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Why We Need to Pay Attention to The Pacific Islands

Scattered across the central and southern Pacific Ocean lie three sub-regions of Oceania: Polynesia, Melanesia, and Micronesia. Each region consists of a multitude of islands, home to its indigenous inhabitants, also known as Pacific Islanders. The Pacific Islands are known for their culture and tourism, a sector that has provided financial incentives for its inhabitants. However, these islanders are currently facing extreme environmental problems that are being camouflaged by the media and the United States government.

Climate change has triggered a series of events that are detrimental and threaten the extinction of these islands. It has already been established that climate change is leading to sea level rise in all oceans, which may cause issues of flooding and coastal erosion, among others. Pollution and dead zones are affecting the health of the oceans and are causing food scarcity for the islanders. The Pacific Islands have also already begun to experience the effects of sea level rise, such as flooding which may drown these islands.

If these islands go underwater, all the islanders will become displaced and will be forced to become climate refugees, a term coined for individuals who must seek refuge in another location due to climate change. The Pacific Islanders do not wish to leave their island – their home. They live on sacred land and to lose that would be to lose a part of their culture. Yet, their pleas are not being heard by the governments and authorities who are in the power to help prevent this tragedy from occurring. The islanders are doing everything in their power to prevent climate change, but if the rest of the world does not join in on the mission, the islands will disappear completely.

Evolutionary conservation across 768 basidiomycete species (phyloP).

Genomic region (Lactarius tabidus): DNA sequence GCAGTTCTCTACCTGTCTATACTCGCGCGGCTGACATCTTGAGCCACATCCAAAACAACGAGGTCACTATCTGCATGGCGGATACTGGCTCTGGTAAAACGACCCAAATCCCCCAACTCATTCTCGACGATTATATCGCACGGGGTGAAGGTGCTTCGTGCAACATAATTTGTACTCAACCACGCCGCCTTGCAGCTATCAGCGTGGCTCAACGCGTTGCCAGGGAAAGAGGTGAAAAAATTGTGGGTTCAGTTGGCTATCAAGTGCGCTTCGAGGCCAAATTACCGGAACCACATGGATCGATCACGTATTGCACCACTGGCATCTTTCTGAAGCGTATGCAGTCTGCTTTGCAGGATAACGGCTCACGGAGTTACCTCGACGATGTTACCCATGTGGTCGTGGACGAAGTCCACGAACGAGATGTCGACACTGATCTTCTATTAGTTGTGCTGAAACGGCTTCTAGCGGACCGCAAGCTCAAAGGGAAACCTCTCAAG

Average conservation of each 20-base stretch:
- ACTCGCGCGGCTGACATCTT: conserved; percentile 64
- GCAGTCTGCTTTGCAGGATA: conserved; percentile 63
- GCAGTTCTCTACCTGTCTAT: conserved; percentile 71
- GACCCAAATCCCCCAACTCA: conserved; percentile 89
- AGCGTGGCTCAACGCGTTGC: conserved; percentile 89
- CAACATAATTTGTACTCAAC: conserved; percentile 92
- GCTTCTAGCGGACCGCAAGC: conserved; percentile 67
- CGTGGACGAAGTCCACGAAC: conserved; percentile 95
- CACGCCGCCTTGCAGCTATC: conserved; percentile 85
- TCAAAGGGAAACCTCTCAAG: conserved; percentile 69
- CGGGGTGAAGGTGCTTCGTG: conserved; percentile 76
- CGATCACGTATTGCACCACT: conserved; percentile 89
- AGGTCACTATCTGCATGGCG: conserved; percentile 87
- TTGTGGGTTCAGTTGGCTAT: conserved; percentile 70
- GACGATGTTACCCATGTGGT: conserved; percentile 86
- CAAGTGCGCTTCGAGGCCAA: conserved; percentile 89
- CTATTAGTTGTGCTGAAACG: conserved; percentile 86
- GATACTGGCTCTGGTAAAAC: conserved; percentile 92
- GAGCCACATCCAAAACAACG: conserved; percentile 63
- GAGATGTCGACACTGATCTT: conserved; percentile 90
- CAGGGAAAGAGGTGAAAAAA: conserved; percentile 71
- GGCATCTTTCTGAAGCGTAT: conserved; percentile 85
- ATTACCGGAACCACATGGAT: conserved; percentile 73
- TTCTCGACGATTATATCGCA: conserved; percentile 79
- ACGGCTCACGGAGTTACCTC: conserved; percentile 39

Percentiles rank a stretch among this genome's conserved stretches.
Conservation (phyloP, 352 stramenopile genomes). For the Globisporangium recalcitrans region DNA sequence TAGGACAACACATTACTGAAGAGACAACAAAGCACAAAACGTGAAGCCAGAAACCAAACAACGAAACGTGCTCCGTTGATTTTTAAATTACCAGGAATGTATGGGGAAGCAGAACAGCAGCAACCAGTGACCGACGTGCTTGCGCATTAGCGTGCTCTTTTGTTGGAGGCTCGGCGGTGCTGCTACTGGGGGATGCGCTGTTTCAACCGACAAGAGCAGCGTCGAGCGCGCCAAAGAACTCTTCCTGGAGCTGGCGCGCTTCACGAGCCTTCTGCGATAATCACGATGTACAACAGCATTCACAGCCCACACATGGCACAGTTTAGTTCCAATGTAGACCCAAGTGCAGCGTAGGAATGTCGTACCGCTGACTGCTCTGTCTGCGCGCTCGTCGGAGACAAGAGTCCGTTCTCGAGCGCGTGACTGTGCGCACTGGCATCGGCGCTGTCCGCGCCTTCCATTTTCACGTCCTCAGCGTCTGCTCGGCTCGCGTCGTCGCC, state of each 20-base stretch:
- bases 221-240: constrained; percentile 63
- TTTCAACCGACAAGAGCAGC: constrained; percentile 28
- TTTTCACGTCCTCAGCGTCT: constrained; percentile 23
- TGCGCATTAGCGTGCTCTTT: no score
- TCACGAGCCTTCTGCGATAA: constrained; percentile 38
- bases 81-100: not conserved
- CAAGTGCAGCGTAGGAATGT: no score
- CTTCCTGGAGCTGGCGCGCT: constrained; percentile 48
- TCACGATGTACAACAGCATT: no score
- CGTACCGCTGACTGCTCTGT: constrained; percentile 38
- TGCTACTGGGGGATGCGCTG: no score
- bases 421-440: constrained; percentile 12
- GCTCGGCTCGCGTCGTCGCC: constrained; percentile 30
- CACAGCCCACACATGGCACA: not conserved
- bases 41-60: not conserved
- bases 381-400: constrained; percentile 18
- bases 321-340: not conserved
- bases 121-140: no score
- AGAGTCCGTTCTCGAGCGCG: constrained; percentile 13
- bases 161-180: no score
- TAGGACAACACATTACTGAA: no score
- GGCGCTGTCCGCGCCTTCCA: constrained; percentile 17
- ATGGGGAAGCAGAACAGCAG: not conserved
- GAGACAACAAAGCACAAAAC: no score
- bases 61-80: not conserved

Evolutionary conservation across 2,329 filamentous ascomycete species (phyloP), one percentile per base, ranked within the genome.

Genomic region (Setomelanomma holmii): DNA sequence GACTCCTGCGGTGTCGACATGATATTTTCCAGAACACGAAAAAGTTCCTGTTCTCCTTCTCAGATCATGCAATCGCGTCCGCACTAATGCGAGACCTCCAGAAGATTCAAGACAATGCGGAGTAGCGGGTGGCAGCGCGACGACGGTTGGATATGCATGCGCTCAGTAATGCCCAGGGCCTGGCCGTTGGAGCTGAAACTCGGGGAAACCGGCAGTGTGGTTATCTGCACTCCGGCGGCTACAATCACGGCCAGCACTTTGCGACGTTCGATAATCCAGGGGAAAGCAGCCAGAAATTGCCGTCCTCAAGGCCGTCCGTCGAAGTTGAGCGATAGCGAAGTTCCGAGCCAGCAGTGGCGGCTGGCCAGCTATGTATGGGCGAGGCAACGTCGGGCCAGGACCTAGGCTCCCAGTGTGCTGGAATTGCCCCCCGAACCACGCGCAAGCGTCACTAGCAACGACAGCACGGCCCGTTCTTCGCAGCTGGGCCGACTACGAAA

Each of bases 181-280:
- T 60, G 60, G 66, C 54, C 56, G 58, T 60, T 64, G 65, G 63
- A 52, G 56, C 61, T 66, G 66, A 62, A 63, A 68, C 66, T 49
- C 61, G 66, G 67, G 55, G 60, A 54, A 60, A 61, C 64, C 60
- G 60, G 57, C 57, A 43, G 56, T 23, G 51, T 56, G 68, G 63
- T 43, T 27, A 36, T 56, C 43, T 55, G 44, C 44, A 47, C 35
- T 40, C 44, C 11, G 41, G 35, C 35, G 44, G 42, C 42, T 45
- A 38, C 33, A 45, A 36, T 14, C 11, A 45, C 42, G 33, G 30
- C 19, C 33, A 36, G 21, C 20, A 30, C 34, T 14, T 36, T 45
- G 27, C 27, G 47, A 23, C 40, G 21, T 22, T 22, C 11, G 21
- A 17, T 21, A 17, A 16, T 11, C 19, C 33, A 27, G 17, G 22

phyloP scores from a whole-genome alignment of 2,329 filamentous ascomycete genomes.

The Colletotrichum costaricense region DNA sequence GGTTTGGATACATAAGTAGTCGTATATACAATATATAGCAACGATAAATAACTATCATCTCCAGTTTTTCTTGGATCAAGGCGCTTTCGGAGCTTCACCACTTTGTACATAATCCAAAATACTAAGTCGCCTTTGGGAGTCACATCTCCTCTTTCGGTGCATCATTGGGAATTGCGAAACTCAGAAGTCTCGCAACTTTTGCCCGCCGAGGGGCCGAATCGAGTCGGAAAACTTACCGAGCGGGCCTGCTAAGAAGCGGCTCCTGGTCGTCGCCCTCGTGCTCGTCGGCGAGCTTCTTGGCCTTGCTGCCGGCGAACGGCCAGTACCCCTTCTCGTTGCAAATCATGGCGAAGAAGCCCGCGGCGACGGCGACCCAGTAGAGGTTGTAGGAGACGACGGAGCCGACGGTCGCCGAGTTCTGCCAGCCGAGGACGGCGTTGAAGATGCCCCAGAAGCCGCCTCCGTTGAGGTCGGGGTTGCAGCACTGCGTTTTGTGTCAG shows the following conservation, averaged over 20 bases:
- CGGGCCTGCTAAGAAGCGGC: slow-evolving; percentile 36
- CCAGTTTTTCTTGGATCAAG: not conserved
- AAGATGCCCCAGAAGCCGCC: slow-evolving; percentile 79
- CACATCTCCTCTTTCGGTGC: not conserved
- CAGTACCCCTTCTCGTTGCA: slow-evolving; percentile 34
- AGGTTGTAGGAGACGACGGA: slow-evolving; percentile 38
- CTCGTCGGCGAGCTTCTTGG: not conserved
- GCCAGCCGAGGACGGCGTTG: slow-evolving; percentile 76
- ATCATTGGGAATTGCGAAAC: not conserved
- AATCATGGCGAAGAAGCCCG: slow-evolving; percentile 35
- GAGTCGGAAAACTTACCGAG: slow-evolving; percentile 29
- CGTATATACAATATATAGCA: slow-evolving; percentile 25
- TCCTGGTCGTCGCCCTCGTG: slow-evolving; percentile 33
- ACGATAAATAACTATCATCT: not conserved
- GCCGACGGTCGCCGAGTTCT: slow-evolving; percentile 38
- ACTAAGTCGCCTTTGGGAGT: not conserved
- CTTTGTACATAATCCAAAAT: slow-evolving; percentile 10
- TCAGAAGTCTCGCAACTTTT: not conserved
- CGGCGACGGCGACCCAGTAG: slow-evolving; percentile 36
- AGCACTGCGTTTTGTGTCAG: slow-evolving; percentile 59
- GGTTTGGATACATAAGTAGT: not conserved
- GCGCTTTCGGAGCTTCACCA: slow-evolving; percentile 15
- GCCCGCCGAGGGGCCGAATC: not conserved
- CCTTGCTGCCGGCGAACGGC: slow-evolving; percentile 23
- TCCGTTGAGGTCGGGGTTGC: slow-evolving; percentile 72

Other major environmental complications amongst the Pacific Islands have increased, most in part due to enduring nuclear testing following World War II by the U.S. government. Some islands, specifically the Marshall Islands, were deemed as the Pacific Proving Grounds by the United States, in which the U.S. tested nuclear weapons on areas near or on the islands in the 1940s and 1950s. The testing has left lasting impacts on the land and its people.

A severe consequence of the nuclear testing at hand is the residual radiation from the nuclear bombs, as well as nuclear waste dumped near the islands by the U.S. government. To add to one’s understanding of the severity of these nuclear tests, the bombs used on these islands were even more powerful than the bombs produced at Hiroshima and Nagasaki. In turn, the radioactivity has led to an increase of injuries and health-related problems such as cancer or miscarriages in the islanders. Even with scientific evidence that demonstrates the correlation between health issues and the nuclear bombing, the U.S. government has provided the minimum amount of aid by limiting health care access to support those who are ill and suffering, specifically Marshallese migrants living in the U.S.  

The Pacific Islanders are being silenced by other larger governments. The U.S. even admitted to using the islands as a sort of guinea pig for the nuclear testing, in which they knew the risk that they were invoking on the citizens of the Pacific Islands. The U.S. government weighed these risks and decided that the possibility of being able to study the effects on humans was worth the chance of disease or death. The islanders were easy targets and were used for the gain of other powerful countries, even though it meant the health and vitality of entire nations in the Pacific.  

In order to help support these countries to prevent them having to migrate, as well as to help them get the care they rightfully deserve, there must be initiation on the part of those who are privileged. Donating to provide medical aid, speak out against climate change and climate injustice, and continue to resist against the political and social institutions have barred Pacific Islanders from being treated fairly and equally.

Katherine Crawford is currently a senior at the University of Delaware. She is majoring in English with a minor in Women and Gender Studies. Katherine enjoys reading, writing, wandering museums, and discussing conspiracy theories.
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